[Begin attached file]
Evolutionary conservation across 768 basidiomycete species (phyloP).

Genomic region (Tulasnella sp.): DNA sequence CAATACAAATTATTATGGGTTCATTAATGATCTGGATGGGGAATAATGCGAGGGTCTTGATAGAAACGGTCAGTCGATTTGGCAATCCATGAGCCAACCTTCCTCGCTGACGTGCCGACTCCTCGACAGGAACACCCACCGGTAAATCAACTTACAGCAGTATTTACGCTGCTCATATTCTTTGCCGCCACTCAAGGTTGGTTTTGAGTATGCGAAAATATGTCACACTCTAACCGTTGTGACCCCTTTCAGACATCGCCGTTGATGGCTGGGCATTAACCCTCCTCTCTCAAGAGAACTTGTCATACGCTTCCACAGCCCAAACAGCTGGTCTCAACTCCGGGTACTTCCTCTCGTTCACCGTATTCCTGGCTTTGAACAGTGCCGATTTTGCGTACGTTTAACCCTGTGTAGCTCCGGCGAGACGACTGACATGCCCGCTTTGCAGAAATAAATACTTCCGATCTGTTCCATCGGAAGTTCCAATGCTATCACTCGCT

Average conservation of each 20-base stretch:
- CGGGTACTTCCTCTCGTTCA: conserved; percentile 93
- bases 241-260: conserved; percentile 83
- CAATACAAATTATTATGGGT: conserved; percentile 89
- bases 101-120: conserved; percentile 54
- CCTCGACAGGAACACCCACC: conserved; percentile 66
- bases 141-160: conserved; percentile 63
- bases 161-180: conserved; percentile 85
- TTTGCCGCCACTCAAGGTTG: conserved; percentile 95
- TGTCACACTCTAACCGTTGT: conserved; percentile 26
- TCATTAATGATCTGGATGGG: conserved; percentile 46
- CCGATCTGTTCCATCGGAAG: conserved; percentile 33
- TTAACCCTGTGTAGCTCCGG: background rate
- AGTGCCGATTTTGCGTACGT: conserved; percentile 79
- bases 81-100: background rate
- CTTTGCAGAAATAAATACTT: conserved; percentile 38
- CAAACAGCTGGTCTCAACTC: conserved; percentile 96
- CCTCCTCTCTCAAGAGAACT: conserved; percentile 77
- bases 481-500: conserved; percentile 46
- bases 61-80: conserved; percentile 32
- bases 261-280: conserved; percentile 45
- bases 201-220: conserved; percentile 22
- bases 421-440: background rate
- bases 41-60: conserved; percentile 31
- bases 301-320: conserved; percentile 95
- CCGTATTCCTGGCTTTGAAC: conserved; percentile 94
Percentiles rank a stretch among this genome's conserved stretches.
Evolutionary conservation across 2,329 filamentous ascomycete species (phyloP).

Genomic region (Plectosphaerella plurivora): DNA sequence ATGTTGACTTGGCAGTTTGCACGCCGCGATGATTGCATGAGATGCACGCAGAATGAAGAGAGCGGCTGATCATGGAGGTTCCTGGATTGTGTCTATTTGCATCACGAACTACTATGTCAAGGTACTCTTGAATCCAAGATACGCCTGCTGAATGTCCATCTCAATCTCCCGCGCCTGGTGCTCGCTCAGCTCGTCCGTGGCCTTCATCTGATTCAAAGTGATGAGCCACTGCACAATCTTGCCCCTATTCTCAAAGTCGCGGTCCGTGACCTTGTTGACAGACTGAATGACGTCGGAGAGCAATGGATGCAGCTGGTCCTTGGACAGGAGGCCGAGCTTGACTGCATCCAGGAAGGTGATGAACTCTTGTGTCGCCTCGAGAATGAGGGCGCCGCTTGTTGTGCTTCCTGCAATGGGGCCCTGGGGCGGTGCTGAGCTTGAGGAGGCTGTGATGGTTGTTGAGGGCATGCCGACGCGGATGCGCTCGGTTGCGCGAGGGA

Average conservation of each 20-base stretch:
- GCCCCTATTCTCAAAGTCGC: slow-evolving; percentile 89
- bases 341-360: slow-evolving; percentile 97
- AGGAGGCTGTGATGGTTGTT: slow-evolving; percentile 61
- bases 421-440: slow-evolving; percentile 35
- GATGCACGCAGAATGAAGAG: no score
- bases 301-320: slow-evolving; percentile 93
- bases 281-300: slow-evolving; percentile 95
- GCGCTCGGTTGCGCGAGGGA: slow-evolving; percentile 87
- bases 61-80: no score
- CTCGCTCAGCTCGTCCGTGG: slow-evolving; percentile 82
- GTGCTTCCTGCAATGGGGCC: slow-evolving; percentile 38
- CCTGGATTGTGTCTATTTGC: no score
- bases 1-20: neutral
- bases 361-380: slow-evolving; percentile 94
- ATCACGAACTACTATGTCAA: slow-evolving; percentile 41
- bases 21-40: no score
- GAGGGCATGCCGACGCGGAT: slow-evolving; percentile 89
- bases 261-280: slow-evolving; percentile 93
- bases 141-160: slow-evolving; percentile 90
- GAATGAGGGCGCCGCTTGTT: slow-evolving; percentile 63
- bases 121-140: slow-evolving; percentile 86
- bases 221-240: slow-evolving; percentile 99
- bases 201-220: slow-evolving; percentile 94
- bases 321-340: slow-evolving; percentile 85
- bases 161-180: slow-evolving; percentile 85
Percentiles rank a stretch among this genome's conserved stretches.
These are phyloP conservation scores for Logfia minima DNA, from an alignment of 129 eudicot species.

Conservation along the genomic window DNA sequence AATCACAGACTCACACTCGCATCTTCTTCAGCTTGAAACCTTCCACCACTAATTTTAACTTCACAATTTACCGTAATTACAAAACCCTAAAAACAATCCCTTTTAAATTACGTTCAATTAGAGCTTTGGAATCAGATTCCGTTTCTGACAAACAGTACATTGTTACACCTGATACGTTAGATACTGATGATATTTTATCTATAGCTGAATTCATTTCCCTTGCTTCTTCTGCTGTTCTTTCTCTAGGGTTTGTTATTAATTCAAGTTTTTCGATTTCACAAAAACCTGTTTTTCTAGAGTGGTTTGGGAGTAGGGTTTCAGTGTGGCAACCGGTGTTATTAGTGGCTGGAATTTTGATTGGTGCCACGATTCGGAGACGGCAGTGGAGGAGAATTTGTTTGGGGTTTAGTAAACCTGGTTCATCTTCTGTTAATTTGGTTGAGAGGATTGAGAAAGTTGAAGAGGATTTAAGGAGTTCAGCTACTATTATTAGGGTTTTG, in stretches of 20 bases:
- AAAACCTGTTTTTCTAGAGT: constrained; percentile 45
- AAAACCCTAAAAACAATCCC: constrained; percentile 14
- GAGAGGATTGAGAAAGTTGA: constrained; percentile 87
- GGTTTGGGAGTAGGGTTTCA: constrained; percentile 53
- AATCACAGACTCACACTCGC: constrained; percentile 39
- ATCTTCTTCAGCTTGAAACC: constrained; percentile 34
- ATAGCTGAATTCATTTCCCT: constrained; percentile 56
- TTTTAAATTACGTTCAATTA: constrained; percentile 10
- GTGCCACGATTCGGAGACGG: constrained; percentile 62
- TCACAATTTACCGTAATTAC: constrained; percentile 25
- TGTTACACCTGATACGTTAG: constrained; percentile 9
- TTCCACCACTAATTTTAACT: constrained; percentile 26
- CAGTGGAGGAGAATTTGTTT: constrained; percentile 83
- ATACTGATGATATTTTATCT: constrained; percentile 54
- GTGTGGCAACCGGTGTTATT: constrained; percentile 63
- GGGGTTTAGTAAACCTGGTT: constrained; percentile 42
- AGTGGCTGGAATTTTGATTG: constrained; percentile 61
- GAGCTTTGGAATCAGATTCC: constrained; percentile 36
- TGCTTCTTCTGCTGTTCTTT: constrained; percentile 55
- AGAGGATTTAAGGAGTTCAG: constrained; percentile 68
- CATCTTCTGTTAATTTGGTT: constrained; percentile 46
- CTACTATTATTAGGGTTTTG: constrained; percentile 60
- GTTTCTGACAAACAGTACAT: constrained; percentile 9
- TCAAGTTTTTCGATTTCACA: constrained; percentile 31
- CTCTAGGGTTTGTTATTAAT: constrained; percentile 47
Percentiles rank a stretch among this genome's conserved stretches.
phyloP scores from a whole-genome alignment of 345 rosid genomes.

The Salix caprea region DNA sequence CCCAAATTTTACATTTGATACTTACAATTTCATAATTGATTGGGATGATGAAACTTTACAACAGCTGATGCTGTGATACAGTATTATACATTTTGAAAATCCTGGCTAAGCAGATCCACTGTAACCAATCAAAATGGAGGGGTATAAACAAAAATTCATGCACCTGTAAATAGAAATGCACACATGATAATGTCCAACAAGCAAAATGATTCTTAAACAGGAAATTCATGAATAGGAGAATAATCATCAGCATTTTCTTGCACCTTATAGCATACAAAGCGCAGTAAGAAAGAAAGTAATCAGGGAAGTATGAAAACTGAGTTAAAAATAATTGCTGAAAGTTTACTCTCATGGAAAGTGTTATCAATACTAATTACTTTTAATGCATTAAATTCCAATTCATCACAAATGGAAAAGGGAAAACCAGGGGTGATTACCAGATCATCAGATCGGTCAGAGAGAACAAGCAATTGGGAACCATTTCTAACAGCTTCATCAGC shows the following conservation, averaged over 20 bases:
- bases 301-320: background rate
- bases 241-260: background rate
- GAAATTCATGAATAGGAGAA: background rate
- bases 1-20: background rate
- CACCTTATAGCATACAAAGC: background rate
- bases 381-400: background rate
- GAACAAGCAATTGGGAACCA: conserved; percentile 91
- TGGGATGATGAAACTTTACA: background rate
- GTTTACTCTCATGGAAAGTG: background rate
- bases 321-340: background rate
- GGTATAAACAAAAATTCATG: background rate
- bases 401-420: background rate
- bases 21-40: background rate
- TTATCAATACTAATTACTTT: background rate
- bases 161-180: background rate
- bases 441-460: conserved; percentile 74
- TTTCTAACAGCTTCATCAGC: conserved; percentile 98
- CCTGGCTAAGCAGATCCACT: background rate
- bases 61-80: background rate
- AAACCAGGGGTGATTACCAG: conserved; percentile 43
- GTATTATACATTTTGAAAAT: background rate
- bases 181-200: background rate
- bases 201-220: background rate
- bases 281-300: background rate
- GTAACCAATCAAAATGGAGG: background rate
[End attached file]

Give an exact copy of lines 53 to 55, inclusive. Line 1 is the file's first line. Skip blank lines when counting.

- bases 121-140: slow-evolving; percentile 86
- bases 221-240: slow-evolving; percentile 99
- bases 201-220: slow-evolving; percentile 94